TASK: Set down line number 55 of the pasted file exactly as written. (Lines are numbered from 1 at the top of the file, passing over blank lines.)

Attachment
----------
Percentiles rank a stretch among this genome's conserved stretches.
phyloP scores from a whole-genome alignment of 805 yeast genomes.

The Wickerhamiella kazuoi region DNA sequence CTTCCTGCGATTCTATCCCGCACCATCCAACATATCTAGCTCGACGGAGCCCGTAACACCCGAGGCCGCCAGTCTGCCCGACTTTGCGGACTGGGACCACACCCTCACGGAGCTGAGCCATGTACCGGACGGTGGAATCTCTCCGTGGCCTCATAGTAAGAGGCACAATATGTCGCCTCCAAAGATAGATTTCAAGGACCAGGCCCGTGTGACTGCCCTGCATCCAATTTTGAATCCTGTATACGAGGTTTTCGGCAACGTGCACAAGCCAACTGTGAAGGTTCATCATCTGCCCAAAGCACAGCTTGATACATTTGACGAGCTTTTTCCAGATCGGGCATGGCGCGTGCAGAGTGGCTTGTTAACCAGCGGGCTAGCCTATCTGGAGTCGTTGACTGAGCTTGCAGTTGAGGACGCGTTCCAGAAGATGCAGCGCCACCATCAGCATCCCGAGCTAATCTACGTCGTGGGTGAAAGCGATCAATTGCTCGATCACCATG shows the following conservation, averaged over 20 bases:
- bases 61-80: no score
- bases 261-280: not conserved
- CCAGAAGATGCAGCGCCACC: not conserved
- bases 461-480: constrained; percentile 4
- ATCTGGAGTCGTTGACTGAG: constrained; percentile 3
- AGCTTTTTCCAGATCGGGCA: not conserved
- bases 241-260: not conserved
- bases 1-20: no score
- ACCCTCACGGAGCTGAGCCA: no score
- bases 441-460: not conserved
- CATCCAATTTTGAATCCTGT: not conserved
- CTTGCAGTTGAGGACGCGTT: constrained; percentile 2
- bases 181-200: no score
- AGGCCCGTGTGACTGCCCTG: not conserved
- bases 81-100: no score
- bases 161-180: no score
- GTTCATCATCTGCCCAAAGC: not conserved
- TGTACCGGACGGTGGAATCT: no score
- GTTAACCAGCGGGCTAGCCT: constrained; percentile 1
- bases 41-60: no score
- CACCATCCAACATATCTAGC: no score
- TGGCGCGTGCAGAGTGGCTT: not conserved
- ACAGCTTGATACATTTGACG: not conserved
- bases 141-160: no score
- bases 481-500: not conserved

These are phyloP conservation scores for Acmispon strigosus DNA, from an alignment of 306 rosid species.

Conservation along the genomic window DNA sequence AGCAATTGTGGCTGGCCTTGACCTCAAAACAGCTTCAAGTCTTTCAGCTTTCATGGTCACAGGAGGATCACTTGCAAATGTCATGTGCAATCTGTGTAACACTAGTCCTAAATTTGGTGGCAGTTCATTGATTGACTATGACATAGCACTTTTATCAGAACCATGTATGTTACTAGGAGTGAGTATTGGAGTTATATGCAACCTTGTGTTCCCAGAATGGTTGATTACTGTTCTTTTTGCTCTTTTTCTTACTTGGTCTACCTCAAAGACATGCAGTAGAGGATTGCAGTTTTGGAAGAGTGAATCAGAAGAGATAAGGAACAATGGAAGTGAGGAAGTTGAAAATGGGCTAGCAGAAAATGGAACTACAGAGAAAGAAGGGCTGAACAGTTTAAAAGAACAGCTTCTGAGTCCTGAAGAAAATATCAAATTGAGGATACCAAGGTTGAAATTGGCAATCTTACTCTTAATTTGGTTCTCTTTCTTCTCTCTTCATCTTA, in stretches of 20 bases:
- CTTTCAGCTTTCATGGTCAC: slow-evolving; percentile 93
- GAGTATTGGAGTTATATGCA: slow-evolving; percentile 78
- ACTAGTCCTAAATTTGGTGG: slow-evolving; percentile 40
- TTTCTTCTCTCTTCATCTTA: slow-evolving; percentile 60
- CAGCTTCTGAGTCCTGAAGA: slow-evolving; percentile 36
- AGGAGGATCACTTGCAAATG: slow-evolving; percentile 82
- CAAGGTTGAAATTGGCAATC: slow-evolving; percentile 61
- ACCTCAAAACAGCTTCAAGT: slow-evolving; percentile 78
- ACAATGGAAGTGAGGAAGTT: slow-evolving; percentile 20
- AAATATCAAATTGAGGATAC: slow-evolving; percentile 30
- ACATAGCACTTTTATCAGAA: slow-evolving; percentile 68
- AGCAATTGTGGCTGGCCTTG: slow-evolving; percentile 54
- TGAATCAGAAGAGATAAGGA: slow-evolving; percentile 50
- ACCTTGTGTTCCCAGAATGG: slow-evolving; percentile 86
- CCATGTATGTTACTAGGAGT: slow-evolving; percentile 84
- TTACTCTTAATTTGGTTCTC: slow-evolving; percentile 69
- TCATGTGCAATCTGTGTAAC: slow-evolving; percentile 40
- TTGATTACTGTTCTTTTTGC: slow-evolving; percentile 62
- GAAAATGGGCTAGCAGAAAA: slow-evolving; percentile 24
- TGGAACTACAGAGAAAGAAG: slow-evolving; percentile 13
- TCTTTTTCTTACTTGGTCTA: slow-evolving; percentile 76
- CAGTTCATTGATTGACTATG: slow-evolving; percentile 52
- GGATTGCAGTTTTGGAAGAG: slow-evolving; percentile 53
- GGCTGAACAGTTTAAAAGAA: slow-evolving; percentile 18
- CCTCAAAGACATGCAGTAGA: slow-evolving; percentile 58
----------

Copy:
- CCTCAAAGACATGCAGTAGA: slow-evolving; percentile 58